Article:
The point is that the people living in the promised land had become so godless and immoral that God chose to bring judgement on them by allowing his people to invade them - just as later he brought judgement on his own people by allowing other people to invade them. The point is: this was not Israel deciding to go to war on her own agenda, and then claiming that it was somehow God’s will. This is God deciding to judge the people in the promised land using his own people. And if we have a problem with that, we have a problem with God’s right to call all human beings to account and judgement – whether it’s by and Israelite sword, or by what our culture would call a ‘natural’ death in their sleep. ‘Man is destined to die once and after that to face judgement,’ says Hebrews 9.27 – and it is really God’s judgement – not so much the way it comes about – that we find hard to face up to.

So back again to Psalm 149. When Israel first entered the promised land, the kind of thing that vv6-9 talk about did happen literally. God did literally use his people as agents of judgement, to restore his rule where it had been utterly rejected. Now later, at the time when Israel returned from exile – the time the book of Psalms was put together for – there was no similar literal command to ‘holy war’. So I take it that we have to take this in some way metaphorically, not literally. And when you get to the NT, that’s certainly what the NT does. It says we’re involved metaphorically, not literally, in a ‘holy war’ - as we spread the gospel. Eg, the apostle Paul talks about ‘the sword of the Spirit, which is the word of God’ (Ephesians 6.17) .He talks about his ministry of spreading the gospel as a fight: ‘I have fought the good fight’ (2 Timothy 4.7). And he says that ‘The weapons we fight with are not the weapons of the world. On the contrary, they have divine power to demolish strongholds. We demolish arguments and every pretension that sets itself up against the knowledge of God, and we take captive every thought to make it obedient to Christ.’ (2 Corinthians 10.4-5). And I could give more examples. But the point is: as we spread the gospel, metaphorically, vv6-9 of Psalm 149 are happening - that is, God’s rule is being restored over human lives. So, say we share the gospel with someone and they come to faith. Ie, they basically say to the Lord Jesus, ‘Yes, you should be Lord of my life, and I now ask your forgiveness for rejecting you so far, and I submit to you from now on.’ Well, God’s rule has been restored over that person’s life. A rebellion has been put down, if you like – but by the rebel voluntarily laying down his arms and receiving Jesus as Lord.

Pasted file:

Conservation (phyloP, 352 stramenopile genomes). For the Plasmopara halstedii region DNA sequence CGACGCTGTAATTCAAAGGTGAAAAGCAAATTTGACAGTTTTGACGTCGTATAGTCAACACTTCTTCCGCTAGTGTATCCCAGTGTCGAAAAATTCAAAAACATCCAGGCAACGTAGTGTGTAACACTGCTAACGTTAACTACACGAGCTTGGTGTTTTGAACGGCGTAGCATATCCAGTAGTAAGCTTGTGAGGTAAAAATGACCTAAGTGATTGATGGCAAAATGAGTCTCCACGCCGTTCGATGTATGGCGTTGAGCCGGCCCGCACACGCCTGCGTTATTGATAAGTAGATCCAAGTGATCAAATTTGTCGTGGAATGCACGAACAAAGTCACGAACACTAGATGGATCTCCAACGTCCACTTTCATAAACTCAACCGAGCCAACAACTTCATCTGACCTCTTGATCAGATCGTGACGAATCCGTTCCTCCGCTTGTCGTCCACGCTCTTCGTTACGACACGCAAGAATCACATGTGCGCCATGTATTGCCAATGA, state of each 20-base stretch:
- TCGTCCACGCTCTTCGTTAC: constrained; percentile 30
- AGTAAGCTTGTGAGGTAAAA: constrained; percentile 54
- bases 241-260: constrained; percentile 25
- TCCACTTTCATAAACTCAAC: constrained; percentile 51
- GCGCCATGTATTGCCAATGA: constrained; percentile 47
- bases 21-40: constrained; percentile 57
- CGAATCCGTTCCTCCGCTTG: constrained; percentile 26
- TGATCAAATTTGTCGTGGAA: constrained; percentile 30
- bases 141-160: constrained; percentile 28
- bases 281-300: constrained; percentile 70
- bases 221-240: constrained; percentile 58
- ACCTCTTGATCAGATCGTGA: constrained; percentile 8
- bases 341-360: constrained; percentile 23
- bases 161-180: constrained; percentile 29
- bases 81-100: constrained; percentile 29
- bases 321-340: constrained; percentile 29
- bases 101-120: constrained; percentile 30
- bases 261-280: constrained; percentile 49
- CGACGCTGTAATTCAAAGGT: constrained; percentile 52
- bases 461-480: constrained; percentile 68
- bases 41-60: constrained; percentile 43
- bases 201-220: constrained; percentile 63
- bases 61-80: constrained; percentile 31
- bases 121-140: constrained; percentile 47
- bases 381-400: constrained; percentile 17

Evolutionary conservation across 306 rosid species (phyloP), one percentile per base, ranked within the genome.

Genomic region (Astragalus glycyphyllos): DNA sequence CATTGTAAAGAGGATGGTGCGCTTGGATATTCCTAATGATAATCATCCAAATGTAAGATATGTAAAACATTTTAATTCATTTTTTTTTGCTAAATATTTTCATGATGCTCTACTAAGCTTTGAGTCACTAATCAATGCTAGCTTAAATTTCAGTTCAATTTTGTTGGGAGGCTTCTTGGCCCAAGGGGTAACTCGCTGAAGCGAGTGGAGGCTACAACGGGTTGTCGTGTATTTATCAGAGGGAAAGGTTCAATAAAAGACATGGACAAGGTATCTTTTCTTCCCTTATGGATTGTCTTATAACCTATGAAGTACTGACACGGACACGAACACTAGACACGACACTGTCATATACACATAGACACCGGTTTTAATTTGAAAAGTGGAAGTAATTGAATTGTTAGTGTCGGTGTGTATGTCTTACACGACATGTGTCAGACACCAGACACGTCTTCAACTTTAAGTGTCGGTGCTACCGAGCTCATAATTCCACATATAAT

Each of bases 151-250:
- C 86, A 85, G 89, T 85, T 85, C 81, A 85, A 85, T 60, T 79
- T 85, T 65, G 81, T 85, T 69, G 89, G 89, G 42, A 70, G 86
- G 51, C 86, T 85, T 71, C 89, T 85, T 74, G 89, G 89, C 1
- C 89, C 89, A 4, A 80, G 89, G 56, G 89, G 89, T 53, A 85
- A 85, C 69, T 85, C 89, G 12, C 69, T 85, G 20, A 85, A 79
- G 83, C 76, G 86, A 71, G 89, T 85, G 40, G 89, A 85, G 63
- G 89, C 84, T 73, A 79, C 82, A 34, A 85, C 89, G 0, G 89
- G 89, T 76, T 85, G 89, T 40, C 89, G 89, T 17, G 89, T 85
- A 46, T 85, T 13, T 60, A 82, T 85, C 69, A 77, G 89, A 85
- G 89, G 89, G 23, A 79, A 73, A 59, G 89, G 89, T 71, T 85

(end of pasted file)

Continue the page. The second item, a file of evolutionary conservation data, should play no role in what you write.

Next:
And that’s why genuine Christianity can never spread by force. It only spreads as we spread the gospel and leave people freedom to respond - and as God works in their hearts by his Spirit to overcome their natural rebellion and move them to respond. So Christianity cannot be spread by crusades or by Christianising the legal system. It only spreads through evangelism. The only ‘forced’ response that Christianity speaks of is the response that unbelievers will have to make to the Lord Jesus on the day of judgement, when the Bible says that, ‘Every knee should bow... and every tongue confess that Jesus Christ is Lord’ (Philippians 2.10-11). And for some, that will be an unwilling, reluctant, ‘forced’ response as they’re turned away from the kingdom they’ve refused to be part of. That is not something I take any pleasure in saying. And can I say: please don’t let that be the outcome for you, if you’re still just listening and weighing up what you make of the Christian message. Please do keep coming back to hear more until you’re able to respond to Christ willingly in this life, before you have to meet him in the next.